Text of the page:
Researchers see their creation being used as a recipe search engine or as a tool for situations where nutritional information is lacking. “If you know what ingredients went into a dish but not the amount, you can take a photo, enter the ingredients, and run the model to find a similar recipe with known quantities, and then use that information to approximate your own meal,” lead author Nick Hynes told MIT News.

Before taking the project any further, the team plans to present its work at the Computer Vision and Pattern Recognition Conference in Honolulu later this month.

[h/t Gizmodo]

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Health
UV Photos Show the Areas We Miss When Applying Sunscreen
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Sunscreen only works if you're actually wearing it. And it's too easy to go through the motions of putting on sunscreen while still leaving large amounts of skin unprotected. Even if you're applying the recommended shot glass of sunscreen before you head out into the world, parts of your skin may still be exposed to harmful rays. Just check out these UV images taken by researchers at the University of Liverpool, spotted by the UK's Metro.

The black-and-white images were taken with a UV camera so that any part of the skin covered by UV-blocking sunscreen would appear dark. Skin without sunscreen on it, by contrast, remains visible. The 57 volunteers in the study—which was recently presented at the British Association of Dermatologists' Annual Conference—were instructed to apply sunscreen to their face as usual.

A black-and-white UV photo of a woman’s blotchy sunscreen application

Some volunteers were more thorough than others, but as a whole, the group ended up missing a median of 9.5 percent of their faces. Men with beards tended to miss a lot of their faces, you might notice in the photos, and people seemed to have trouble with covering the full area around their mouth. However, the main problems occurred around the eyes. Many people missed their eyelids, and more than three-quarters of the group missed the medial canthal region, or the area between the bridge of the nose and the inner corner of the eye.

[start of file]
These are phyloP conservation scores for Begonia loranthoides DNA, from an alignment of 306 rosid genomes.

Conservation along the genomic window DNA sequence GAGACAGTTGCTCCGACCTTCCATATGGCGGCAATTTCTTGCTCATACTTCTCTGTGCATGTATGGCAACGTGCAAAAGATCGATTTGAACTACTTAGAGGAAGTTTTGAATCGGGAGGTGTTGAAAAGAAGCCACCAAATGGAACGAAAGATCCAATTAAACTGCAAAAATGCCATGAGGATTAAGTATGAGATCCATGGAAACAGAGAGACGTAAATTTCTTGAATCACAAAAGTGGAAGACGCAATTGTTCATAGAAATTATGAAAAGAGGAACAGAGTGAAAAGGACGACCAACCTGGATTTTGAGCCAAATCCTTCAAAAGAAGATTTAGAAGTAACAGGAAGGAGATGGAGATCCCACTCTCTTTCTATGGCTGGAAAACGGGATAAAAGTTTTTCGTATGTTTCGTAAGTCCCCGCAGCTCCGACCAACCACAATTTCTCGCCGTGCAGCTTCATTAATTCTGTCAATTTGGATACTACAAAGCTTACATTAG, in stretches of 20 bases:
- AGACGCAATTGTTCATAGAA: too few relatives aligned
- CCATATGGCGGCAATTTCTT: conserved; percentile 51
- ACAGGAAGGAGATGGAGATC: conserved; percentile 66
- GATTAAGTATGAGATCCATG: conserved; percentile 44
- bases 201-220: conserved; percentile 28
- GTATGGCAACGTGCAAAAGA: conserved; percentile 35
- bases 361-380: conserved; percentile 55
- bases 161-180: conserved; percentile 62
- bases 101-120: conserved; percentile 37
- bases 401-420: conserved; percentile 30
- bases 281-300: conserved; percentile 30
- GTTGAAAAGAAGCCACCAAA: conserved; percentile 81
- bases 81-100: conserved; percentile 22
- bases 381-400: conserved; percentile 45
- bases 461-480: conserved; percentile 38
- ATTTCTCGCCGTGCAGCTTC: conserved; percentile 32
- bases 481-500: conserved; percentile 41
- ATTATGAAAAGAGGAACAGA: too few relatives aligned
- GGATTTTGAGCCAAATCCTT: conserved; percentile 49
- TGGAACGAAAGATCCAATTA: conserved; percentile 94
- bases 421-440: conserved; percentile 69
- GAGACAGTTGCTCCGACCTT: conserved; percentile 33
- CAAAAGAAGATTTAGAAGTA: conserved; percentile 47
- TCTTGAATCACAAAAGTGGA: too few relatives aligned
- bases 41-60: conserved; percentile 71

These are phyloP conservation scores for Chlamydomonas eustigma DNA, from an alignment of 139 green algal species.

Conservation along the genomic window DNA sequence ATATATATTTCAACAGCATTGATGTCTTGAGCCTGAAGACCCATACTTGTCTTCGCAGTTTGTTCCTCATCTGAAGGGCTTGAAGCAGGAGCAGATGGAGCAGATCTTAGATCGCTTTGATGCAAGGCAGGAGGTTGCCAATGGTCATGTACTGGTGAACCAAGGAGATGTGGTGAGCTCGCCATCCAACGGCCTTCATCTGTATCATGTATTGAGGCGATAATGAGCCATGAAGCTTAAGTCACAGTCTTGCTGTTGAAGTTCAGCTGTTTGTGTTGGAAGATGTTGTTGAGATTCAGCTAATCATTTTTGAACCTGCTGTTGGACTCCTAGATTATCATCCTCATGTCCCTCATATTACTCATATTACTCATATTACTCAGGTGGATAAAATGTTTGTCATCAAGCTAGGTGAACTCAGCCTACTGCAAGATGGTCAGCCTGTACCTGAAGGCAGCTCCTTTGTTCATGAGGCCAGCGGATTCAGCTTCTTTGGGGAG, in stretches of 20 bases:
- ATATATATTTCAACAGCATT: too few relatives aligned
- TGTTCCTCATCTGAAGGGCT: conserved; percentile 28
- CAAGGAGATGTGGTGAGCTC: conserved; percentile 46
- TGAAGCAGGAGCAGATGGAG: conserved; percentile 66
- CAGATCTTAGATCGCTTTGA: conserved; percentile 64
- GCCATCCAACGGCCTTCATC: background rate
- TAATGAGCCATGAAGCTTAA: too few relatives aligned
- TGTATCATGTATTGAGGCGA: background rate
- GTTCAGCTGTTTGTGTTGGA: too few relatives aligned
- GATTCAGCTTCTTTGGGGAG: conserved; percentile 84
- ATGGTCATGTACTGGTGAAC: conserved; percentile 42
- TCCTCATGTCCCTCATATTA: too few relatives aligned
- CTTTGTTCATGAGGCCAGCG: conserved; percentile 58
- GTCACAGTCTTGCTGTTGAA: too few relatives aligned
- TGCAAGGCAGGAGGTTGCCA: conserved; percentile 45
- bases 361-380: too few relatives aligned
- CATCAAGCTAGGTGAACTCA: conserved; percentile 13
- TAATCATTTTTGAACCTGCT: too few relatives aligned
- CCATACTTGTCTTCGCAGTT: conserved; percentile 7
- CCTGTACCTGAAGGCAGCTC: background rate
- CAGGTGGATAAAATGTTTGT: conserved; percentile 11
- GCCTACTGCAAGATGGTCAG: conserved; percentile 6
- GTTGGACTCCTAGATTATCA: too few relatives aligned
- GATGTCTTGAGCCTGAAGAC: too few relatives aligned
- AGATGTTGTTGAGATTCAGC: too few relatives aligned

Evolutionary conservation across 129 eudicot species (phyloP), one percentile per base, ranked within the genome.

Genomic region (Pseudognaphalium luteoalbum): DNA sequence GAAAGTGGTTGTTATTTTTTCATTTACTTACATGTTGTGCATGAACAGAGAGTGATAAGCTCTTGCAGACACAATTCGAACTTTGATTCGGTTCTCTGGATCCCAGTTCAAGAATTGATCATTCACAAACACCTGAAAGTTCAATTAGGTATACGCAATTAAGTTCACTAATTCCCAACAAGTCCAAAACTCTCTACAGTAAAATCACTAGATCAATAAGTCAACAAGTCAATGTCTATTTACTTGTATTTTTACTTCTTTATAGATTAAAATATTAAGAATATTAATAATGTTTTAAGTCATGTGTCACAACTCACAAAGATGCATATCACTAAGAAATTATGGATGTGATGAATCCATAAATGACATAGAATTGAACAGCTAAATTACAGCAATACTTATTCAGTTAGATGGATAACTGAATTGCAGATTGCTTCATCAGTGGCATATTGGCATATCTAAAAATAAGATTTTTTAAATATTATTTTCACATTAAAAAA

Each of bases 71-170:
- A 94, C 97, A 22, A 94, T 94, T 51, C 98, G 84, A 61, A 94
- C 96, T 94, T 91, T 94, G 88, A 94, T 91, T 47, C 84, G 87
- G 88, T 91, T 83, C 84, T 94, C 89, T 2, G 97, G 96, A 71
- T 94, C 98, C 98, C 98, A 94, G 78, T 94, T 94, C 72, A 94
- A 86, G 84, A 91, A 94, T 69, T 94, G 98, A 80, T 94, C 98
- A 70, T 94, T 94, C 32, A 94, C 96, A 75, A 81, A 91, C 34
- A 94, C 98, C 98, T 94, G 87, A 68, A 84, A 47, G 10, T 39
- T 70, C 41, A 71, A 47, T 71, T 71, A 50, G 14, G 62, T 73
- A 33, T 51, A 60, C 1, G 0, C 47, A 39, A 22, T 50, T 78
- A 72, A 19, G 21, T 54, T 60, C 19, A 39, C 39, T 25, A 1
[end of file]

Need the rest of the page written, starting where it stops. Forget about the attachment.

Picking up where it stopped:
A UV photo of a man shows white patches of bare skin underneath dark-looking sunscreen.

The finding is significant because the area around the eyes are particularly susceptible to skin cancer. According to the abstract presented at the conference, 5 to 10 percent of skin cancers occur on the eyelids.

Knowing this doesn't necessarily help, though. When the participants were brought back for a second visit, the researchers gave them new instructions that included data on cancer risks for eyelids, the results barely changed. People put slightly more sunscreen on around their eyelids (they missed a median 7.7 percent instead of 13.5 percent of the area) but almost everyone still missed their medial canthal area.

A woman turns her face to show sunscreen coverage in a UV image.

It's not a surprising finding, considering the fact that no one wants to get sunscreen in their eyes. Sunscreen manufacturers recommend that you keep it out of your eyes, and if it does run, you'll end up in tears. So it's not particularly useful to tell people they should be coating their eyelids in Coppertone.

To keep your face super smooth and reduce your likelihood of sun damage, then, the message is clear. Better get some shades, unless you've got a UV-blocking eyeshadow on hand. Better yet, get yourself a hat, too.

[h/t Metro]

All images by Kareem Hassanin, courtesy Kevin Hamill